Complementing the Spinal Injury Project, MAIC also chose to extend funding to the Back2Work program, an early intervention vocational rehabilitation program run by Spinal Life Australia. The program commenced in 2016 in the Spinal Injuries Unit at Princess Alexandra Hospital to ensure people have access to vocational rehabilitation at the earliest possible time post-injury. Approximately 150 clients have participated in the program between 2016 and 2019, with promising results regarding rates of employment and study for people following spinal cord damage. Further refinement of the service model and understanding of the impact of the program is needed and MAIC has extended its support for a further three years to allow for this process to be completed.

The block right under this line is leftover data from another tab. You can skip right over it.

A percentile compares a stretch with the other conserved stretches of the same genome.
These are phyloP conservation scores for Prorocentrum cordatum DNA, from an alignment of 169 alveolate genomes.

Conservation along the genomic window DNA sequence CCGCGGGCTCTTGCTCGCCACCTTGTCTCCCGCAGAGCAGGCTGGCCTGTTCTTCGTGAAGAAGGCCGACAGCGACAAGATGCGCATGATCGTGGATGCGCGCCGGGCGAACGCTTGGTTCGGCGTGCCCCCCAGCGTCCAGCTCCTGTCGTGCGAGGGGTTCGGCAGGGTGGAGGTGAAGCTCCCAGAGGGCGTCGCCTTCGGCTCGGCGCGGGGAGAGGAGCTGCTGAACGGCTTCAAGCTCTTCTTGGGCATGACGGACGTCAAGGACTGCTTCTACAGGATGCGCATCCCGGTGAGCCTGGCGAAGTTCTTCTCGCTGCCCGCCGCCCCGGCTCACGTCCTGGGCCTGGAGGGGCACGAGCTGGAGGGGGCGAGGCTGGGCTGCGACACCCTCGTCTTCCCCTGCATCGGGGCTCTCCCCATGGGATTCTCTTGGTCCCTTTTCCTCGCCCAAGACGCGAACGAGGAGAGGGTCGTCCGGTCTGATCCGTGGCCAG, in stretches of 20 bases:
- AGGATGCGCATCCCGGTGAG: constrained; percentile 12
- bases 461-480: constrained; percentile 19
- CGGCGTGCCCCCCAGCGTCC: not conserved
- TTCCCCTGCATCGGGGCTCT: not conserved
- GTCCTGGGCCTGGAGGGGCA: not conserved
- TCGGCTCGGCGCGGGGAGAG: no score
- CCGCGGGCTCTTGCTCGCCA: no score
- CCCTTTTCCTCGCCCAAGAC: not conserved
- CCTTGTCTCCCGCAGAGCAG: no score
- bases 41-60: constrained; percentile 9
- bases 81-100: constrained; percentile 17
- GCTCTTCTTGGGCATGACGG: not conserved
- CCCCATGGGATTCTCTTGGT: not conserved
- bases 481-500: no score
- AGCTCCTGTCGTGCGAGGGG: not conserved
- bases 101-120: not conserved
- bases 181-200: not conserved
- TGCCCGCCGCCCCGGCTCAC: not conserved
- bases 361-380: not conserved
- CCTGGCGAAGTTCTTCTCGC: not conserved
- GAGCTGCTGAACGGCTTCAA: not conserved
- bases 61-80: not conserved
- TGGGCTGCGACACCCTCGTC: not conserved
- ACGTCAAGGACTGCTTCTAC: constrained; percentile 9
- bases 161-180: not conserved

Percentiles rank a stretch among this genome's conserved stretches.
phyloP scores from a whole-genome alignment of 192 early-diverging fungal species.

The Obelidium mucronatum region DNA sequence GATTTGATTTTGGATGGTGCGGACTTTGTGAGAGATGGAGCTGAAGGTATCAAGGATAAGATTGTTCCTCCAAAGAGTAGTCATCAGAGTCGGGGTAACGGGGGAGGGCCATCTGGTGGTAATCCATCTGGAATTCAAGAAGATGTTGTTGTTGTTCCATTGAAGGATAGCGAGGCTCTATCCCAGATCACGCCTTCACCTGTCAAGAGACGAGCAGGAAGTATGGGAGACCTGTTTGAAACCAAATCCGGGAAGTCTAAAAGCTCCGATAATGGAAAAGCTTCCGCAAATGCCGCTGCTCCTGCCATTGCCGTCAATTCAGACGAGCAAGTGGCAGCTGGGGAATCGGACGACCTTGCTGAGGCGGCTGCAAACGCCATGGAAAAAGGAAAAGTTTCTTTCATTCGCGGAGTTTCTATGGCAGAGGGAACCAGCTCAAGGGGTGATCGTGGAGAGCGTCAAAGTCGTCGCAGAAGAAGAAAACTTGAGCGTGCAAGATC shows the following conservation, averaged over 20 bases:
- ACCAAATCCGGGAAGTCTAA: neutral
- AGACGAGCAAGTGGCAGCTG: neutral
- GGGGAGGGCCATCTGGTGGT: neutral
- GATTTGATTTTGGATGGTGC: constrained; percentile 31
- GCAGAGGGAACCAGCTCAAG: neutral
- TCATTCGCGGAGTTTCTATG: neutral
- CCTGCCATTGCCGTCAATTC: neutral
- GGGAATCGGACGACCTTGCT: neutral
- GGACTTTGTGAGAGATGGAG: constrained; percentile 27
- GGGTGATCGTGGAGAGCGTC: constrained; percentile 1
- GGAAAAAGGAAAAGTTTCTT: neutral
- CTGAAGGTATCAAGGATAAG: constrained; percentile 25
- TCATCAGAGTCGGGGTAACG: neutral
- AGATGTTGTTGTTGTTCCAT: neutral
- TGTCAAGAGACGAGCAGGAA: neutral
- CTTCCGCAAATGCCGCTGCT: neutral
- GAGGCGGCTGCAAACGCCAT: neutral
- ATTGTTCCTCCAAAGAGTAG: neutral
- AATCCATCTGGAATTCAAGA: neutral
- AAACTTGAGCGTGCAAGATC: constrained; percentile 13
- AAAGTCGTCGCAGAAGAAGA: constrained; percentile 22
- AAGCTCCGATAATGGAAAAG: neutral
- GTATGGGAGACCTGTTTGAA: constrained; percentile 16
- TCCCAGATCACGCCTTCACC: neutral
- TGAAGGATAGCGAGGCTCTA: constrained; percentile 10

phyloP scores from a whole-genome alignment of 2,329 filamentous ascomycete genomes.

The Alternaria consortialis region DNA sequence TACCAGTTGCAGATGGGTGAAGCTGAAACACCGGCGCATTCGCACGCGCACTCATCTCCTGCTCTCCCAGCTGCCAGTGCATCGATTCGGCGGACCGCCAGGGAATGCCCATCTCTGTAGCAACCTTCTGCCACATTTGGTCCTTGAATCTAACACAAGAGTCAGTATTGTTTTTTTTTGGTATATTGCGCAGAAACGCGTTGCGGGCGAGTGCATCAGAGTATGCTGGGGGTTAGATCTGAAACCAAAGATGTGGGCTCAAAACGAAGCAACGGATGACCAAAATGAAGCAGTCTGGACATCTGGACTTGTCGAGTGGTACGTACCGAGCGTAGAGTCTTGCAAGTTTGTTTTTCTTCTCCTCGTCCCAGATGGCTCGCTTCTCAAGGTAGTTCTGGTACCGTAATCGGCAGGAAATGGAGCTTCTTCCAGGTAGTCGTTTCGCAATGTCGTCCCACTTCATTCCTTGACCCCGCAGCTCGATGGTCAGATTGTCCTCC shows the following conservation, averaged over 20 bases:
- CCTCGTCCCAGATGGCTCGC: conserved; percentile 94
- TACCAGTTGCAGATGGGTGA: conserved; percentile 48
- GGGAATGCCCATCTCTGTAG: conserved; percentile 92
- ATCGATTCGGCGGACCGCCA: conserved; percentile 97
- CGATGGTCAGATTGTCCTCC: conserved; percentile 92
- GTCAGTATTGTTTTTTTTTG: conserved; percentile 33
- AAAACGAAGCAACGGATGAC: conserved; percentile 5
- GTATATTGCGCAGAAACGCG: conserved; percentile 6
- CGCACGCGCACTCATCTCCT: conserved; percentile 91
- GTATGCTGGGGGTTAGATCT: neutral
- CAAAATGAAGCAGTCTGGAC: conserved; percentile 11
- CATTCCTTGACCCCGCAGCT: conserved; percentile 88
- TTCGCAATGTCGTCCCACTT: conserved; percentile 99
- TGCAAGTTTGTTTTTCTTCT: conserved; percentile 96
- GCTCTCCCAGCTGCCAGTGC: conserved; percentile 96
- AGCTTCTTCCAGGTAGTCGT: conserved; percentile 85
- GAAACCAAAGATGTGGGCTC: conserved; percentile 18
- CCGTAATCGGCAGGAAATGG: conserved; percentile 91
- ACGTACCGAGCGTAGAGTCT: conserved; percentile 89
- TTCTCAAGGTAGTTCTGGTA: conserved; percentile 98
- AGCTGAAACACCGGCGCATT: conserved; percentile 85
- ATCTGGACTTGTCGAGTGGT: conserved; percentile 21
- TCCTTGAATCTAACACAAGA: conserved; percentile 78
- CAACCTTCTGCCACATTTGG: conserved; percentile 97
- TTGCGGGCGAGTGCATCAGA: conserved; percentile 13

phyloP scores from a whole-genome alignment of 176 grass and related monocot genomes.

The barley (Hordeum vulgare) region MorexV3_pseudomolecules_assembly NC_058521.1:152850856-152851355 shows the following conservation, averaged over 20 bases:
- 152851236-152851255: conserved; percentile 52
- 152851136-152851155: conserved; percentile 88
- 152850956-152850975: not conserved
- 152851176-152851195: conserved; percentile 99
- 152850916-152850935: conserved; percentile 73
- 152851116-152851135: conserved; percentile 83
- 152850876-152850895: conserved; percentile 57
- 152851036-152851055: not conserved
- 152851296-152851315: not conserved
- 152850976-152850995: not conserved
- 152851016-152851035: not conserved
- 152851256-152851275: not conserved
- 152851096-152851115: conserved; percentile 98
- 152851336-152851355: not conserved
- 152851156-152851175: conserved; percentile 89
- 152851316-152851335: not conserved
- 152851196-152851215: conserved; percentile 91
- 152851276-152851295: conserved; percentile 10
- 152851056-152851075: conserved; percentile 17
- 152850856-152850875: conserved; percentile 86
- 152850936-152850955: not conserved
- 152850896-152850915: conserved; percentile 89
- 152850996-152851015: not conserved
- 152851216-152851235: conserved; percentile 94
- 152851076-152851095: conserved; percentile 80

This year, MAIC further expanded its grants program to include providing funds to support infrastructure that aids in the rehabilitation of people injured in road traffic crashes. In late 2019, MAIC provided $3 million to Spinal Life Australia as a contribution towards the development of the Healthy Living Centre in Cairns, which provides an accessible gym, hydrotherapy pool and suites for therapy services alongside accessible accommodation, care and support services. The facility expands the availability of specialist services for people with spinal cord injuries and physical disabilities, particularly within Far North Queensland.
Road Safety Research
|University of Sunshine Coast
|Road Safety Research Collaboration SAFER – Braking the Cycle
SAFER – peer passenger
SAFER senior drivers’ program
|Queensland University of Technology
|Centre for Accident Research and Road Safety
Fatal and serious crash analysis by region